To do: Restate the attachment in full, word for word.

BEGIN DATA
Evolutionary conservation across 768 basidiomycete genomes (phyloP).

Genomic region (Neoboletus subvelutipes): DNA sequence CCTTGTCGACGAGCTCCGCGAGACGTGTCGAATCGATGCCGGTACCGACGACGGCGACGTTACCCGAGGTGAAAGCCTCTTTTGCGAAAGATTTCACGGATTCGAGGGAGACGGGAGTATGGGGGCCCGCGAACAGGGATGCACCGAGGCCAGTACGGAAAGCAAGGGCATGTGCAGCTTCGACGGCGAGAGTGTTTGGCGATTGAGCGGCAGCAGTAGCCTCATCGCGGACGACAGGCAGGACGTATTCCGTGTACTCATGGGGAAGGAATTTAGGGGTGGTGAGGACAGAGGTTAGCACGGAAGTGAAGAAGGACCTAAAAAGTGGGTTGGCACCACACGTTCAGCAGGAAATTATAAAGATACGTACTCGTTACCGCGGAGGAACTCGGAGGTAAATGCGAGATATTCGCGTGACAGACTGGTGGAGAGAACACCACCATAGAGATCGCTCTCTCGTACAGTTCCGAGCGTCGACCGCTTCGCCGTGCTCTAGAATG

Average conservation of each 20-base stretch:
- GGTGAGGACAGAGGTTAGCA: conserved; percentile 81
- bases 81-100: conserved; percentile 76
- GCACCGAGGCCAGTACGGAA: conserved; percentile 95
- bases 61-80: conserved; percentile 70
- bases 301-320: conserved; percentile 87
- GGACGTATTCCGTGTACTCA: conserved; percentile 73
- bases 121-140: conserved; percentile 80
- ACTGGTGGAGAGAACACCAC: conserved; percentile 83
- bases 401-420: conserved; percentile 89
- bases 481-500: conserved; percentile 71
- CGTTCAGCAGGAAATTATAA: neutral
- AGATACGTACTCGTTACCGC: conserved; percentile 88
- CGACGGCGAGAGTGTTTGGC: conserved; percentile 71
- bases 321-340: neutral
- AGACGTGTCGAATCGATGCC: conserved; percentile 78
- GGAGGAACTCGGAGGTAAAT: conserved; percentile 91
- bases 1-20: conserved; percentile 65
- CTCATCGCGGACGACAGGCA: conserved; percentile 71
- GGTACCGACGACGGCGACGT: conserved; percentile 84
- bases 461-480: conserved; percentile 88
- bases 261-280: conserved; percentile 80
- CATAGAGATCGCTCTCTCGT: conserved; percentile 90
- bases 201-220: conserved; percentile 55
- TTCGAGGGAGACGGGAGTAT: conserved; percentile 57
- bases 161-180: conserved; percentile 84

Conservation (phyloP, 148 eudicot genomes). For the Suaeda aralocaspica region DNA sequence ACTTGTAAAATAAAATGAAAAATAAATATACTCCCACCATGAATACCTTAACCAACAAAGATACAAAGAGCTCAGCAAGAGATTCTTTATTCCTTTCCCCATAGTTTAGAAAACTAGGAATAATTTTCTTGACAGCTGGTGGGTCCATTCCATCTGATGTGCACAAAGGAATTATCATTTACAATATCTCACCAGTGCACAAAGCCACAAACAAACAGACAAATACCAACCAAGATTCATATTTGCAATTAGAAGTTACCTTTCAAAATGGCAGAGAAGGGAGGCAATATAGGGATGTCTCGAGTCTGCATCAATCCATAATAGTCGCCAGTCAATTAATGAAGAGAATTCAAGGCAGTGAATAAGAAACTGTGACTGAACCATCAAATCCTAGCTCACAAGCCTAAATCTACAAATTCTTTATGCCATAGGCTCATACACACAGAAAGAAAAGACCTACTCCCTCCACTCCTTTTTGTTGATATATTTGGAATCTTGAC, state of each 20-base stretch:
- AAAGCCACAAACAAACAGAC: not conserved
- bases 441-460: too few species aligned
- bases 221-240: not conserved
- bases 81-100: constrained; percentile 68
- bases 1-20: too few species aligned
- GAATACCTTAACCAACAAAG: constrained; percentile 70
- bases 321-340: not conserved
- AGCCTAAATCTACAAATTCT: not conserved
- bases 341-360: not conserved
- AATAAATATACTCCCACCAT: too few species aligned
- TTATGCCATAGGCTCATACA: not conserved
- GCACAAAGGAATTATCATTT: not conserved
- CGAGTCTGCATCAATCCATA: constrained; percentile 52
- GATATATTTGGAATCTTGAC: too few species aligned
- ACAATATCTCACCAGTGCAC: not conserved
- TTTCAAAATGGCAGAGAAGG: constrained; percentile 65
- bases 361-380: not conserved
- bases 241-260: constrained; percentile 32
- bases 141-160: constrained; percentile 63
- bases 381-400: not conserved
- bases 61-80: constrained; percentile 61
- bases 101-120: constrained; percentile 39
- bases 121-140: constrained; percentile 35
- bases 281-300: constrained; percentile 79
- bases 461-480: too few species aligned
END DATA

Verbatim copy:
Evolutionary conservation across 768 basidiomycete genomes (phyloP).

Genomic region (Neoboletus subvelutipes): DNA sequence CCTTGTCGACGAGCTCCGCGAGACGTGTCGAATCGATGCCGGTACCGACGACGGCGACGTTACCCGAGGTGAAAGCCTCTTTTGCGAAAGATTTCACGGATTCGAGGGAGACGGGAGTATGGGGGCCCGCGAACAGGGATGCACCGAGGCCAGTACGGAAAGCAAGGGCATGTGCAGCTTCGACGGCGAGAGTGTTTGGCGATTGAGCGGCAGCAGTAGCCTCATCGCGGACGACAGGCAGGACGTATTCCGTGTACTCATGGGGAAGGAATTTAGGGGTGGTGAGGACAGAGGTTAGCACGGAAGTGAAGAAGGACCTAAAAAGTGGGTTGGCACCACACGTTCAGCAGGAAATTATAAAGATACGTACTCGTTACCGCGGAGGAACTCGGAGGTAAATGCGAGATATTCGCGTGACAGACTGGTGGAGAGAACACCACCATAGAGATCGCTCTCTCGTACAGTTCCGAGCGTCGACCGCTTCGCCGTGCTCTAGAATG

Average conservation of each 20-base stretch:
- GGTGAGGACAGAGGTTAGCA: conserved; percentile 81
- bases 81-100: conserved; percentile 76
- GCACCGAGGCCAGTACGGAA: conserved; percentile 95
- bases 61-80: conserved; percentile 70
- bases 301-320: conserved; percentile 87
- GGACGTATTCCGTGTACTCA: conserved; percentile 73
- bases 121-140: conserved; percentile 80
- ACTGGTGGAGAGAACACCAC: conserved; percentile 83
- bases 401-420: conserved; percentile 89
- bases 481-500: conserved; percentile 71
- CGTTCAGCAGGAAATTATAA: neutral
- AGATACGTACTCGTTACCGC: conserved; percentile 88
- CGACGGCGAGAGTGTTTGGC: conserved; percentile 71
- bases 321-340: neutral
- AGACGTGTCGAATCGATGCC: conserved; percentile 78
- GGAGGAACTCGGAGGTAAAT: conserved; percentile 91
- bases 1-20: conserved; percentile 65
- CTCATCGCGGACGACAGGCA: conserved; percentile 71
- GGTACCGACGACGGCGACGT: conserved; percentile 84
- bases 461-480: conserved; percentile 88
- bases 261-280: conserved; percentile 80
- CATAGAGATCGCTCTCTCGT: conserved; percentile 90
- bases 201-220: conserved; percentile 55
- TTCGAGGGAGACGGGAGTAT: conserved; percentile 57
- bases 161-180: conserved; percentile 84

Conservation (phyloP, 148 eudicot genomes). For the Suaeda aralocaspica region DNA sequence ACTTGTAAAATAAAATGAAAAATAAATATACTCCCACCATGAATACCTTAACCAACAAAGATACAAAGAGCTCAGCAAGAGATTCTTTATTCCTTTCCCCATAGTTTAGAAAACTAGGAATAATTTTCTTGACAGCTGGTGGGTCCATTCCATCTGATGTGCACAAAGGAATTATCATTTACAATATCTCACCAGTGCACAAAGCCACAAACAAACAGACAAATACCAACCAAGATTCATATTTGCAATTAGAAGTTACCTTTCAAAATGGCAGAGAAGGGAGGCAATATAGGGATGTCTCGAGTCTGCATCAATCCATAATAGTCGCCAGTCAATTAATGAAGAGAATTCAAGGCAGTGAATAAGAAACTGTGACTGAACCATCAAATCCTAGCTCACAAGCCTAAATCTACAAATTCTTTATGCCATAGGCTCATACACACAGAAAGAAAAGACCTACTCCCTCCACTCCTTTTTGTTGATATATTTGGAATCTTGAC, state of each 20-base stretch:
- AAAGCCACAAACAAACAGAC: not conserved
- bases 441-460: too few species aligned
- bases 221-240: not conserved
- bases 81-100: constrained; percentile 68
- bases 1-20: too few species aligned
- GAATACCTTAACCAACAAAG: constrained; percentile 70
- bases 321-340: not conserved
- AGCCTAAATCTACAAATTCT: not conserved
- bases 341-360: not conserved
- AATAAATATACTCCCACCAT: too few species aligned
- TTATGCCATAGGCTCATACA: not conserved
- GCACAAAGGAATTATCATTT: not conserved
- CGAGTCTGCATCAATCCATA: constrained; percentile 52
- GATATATTTGGAATCTTGAC: too few species aligned
- ACAATATCTCACCAGTGCAC: not conserved
- TTTCAAAATGGCAGAGAAGG: constrained; percentile 65
- bases 361-380: not conserved
- bases 241-260: constrained; percentile 32
- bases 141-160: constrained; percentile 63
- bases 381-400: not conserved
- bases 61-80: constrained; percentile 61
- bases 101-120: constrained; percentile 39
- bases 121-140: constrained; percentile 35
- bases 281-300: constrained; percentile 79
- bases 461-480: too few species aligned